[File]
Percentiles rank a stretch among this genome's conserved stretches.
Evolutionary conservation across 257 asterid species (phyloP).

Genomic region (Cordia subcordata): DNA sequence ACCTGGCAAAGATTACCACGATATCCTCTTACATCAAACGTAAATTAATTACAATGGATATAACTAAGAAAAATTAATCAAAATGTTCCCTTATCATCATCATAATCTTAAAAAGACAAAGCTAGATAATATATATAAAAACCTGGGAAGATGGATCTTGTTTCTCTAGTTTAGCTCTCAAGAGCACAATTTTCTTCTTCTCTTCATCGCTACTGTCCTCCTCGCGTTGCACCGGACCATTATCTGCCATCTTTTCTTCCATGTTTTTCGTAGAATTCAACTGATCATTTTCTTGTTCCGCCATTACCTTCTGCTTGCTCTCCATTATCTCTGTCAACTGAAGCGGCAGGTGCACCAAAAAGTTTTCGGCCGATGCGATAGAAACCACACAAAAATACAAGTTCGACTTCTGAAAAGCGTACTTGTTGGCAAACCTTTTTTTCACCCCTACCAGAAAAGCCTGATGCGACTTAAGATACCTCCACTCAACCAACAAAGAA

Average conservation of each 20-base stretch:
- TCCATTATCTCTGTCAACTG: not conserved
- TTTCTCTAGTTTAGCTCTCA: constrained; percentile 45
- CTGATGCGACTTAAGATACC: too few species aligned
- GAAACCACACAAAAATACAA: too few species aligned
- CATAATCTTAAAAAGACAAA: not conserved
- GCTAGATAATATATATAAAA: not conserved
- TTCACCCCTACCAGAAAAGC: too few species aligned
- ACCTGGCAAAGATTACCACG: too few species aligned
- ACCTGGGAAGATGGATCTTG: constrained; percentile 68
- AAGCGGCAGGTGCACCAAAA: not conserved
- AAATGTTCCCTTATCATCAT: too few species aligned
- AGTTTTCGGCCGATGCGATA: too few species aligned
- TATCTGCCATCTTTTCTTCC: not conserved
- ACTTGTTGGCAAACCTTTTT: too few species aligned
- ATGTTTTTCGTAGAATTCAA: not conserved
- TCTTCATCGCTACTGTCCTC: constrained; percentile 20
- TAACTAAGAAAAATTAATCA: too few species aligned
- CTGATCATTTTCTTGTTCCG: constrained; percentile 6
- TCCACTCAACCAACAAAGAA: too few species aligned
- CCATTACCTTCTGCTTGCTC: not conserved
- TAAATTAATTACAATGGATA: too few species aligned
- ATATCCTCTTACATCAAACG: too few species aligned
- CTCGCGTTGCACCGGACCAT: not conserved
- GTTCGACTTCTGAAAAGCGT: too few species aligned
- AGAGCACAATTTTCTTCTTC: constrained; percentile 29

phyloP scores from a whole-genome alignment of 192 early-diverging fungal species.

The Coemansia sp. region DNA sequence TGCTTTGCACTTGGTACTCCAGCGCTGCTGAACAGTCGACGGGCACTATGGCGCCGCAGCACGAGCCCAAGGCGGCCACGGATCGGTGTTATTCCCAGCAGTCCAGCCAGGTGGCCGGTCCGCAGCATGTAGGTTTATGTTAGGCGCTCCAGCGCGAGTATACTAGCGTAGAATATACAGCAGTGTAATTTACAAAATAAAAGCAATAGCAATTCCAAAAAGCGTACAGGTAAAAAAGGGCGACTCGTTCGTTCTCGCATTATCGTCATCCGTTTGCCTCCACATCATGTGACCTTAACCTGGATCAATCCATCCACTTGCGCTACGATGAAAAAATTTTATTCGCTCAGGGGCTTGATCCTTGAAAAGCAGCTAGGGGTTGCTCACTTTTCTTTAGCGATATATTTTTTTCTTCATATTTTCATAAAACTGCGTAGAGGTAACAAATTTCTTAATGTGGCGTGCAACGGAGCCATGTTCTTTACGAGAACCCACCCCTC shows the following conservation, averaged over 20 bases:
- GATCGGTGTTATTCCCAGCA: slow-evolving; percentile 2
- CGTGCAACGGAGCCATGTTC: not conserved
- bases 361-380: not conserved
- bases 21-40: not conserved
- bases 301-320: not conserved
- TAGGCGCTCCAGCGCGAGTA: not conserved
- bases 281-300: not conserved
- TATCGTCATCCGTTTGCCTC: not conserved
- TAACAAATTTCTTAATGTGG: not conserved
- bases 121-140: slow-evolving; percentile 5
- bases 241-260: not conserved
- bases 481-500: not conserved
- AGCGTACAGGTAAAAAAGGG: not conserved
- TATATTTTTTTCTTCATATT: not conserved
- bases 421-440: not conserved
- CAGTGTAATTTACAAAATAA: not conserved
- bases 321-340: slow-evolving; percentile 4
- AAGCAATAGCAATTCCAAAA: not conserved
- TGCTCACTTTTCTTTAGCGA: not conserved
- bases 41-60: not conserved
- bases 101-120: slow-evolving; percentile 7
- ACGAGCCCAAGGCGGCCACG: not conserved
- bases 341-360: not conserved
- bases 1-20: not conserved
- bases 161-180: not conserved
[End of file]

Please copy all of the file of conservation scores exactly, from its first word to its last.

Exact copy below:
Percentiles rank a stretch among this genome's conserved stretches.
Evolutionary conservation across 257 asterid species (phyloP).

Genomic region (Cordia subcordata): DNA sequence ACCTGGCAAAGATTACCACGATATCCTCTTACATCAAACGTAAATTAATTACAATGGATATAACTAAGAAAAATTAATCAAAATGTTCCCTTATCATCATCATAATCTTAAAAAGACAAAGCTAGATAATATATATAAAAACCTGGGAAGATGGATCTTGTTTCTCTAGTTTAGCTCTCAAGAGCACAATTTTCTTCTTCTCTTCATCGCTACTGTCCTCCTCGCGTTGCACCGGACCATTATCTGCCATCTTTTCTTCCATGTTTTTCGTAGAATTCAACTGATCATTTTCTTGTTCCGCCATTACCTTCTGCTTGCTCTCCATTATCTCTGTCAACTGAAGCGGCAGGTGCACCAAAAAGTTTTCGGCCGATGCGATAGAAACCACACAAAAATACAAGTTCGACTTCTGAAAAGCGTACTTGTTGGCAAACCTTTTTTTCACCCCTACCAGAAAAGCCTGATGCGACTTAAGATACCTCCACTCAACCAACAAAGAA

Average conservation of each 20-base stretch:
- TCCATTATCTCTGTCAACTG: not conserved
- TTTCTCTAGTTTAGCTCTCA: constrained; percentile 45
- CTGATGCGACTTAAGATACC: too few species aligned
- GAAACCACACAAAAATACAA: too few species aligned
- CATAATCTTAAAAAGACAAA: not conserved
- GCTAGATAATATATATAAAA: not conserved
- TTCACCCCTACCAGAAAAGC: too few species aligned
- ACCTGGCAAAGATTACCACG: too few species aligned
- ACCTGGGAAGATGGATCTTG: constrained; percentile 68
- AAGCGGCAGGTGCACCAAAA: not conserved
- AAATGTTCCCTTATCATCAT: too few species aligned
- AGTTTTCGGCCGATGCGATA: too few species aligned
- TATCTGCCATCTTTTCTTCC: not conserved
- ACTTGTTGGCAAACCTTTTT: too few species aligned
- ATGTTTTTCGTAGAATTCAA: not conserved
- TCTTCATCGCTACTGTCCTC: constrained; percentile 20
- TAACTAAGAAAAATTAATCA: too few species aligned
- CTGATCATTTTCTTGTTCCG: constrained; percentile 6
- TCCACTCAACCAACAAAGAA: too few species aligned
- CCATTACCTTCTGCTTGCTC: not conserved
- TAAATTAATTACAATGGATA: too few species aligned
- ATATCCTCTTACATCAAACG: too few species aligned
- CTCGCGTTGCACCGGACCAT: not conserved
- GTTCGACTTCTGAAAAGCGT: too few species aligned
- AGAGCACAATTTTCTTCTTC: constrained; percentile 29

phyloP scores from a whole-genome alignment of 192 early-diverging fungal species.

The Coemansia sp. region DNA sequence TGCTTTGCACTTGGTACTCCAGCGCTGCTGAACAGTCGACGGGCACTATGGCGCCGCAGCACGAGCCCAAGGCGGCCACGGATCGGTGTTATTCCCAGCAGTCCAGCCAGGTGGCCGGTCCGCAGCATGTAGGTTTATGTTAGGCGCTCCAGCGCGAGTATACTAGCGTAGAATATACAGCAGTGTAATTTACAAAATAAAAGCAATAGCAATTCCAAAAAGCGTACAGGTAAAAAAGGGCGACTCGTTCGTTCTCGCATTATCGTCATCCGTTTGCCTCCACATCATGTGACCTTAACCTGGATCAATCCATCCACTTGCGCTACGATGAAAAAATTTTATTCGCTCAGGGGCTTGATCCTTGAAAAGCAGCTAGGGGTTGCTCACTTTTCTTTAGCGATATATTTTTTTCTTCATATTTTCATAAAACTGCGTAGAGGTAACAAATTTCTTAATGTGGCGTGCAACGGAGCCATGTTCTTTACGAGAACCCACCCCTC shows the following conservation, averaged over 20 bases:
- GATCGGTGTTATTCCCAGCA: slow-evolving; percentile 2
- CGTGCAACGGAGCCATGTTC: not conserved
- bases 361-380: not conserved
- bases 21-40: not conserved
- bases 301-320: not conserved
- TAGGCGCTCCAGCGCGAGTA: not conserved
- bases 281-300: not conserved
- TATCGTCATCCGTTTGCCTC: not conserved
- TAACAAATTTCTTAATGTGG: not conserved
- bases 121-140: slow-evolving; percentile 5
- bases 241-260: not conserved
- bases 481-500: not conserved
- AGCGTACAGGTAAAAAAGGG: not conserved
- TATATTTTTTTCTTCATATT: not conserved
- bases 421-440: not conserved
- CAGTGTAATTTACAAAATAA: not conserved
- bases 321-340: slow-evolving; percentile 4
- AAGCAATAGCAATTCCAAAA: not conserved
- TGCTCACTTTTCTTTAGCGA: not conserved
- bases 41-60: not conserved
- bases 101-120: slow-evolving; percentile 7
- ACGAGCCCAAGGCGGCCACG: not conserved
- bases 341-360: not conserved
- bases 1-20: not conserved
- bases 161-180: not conserved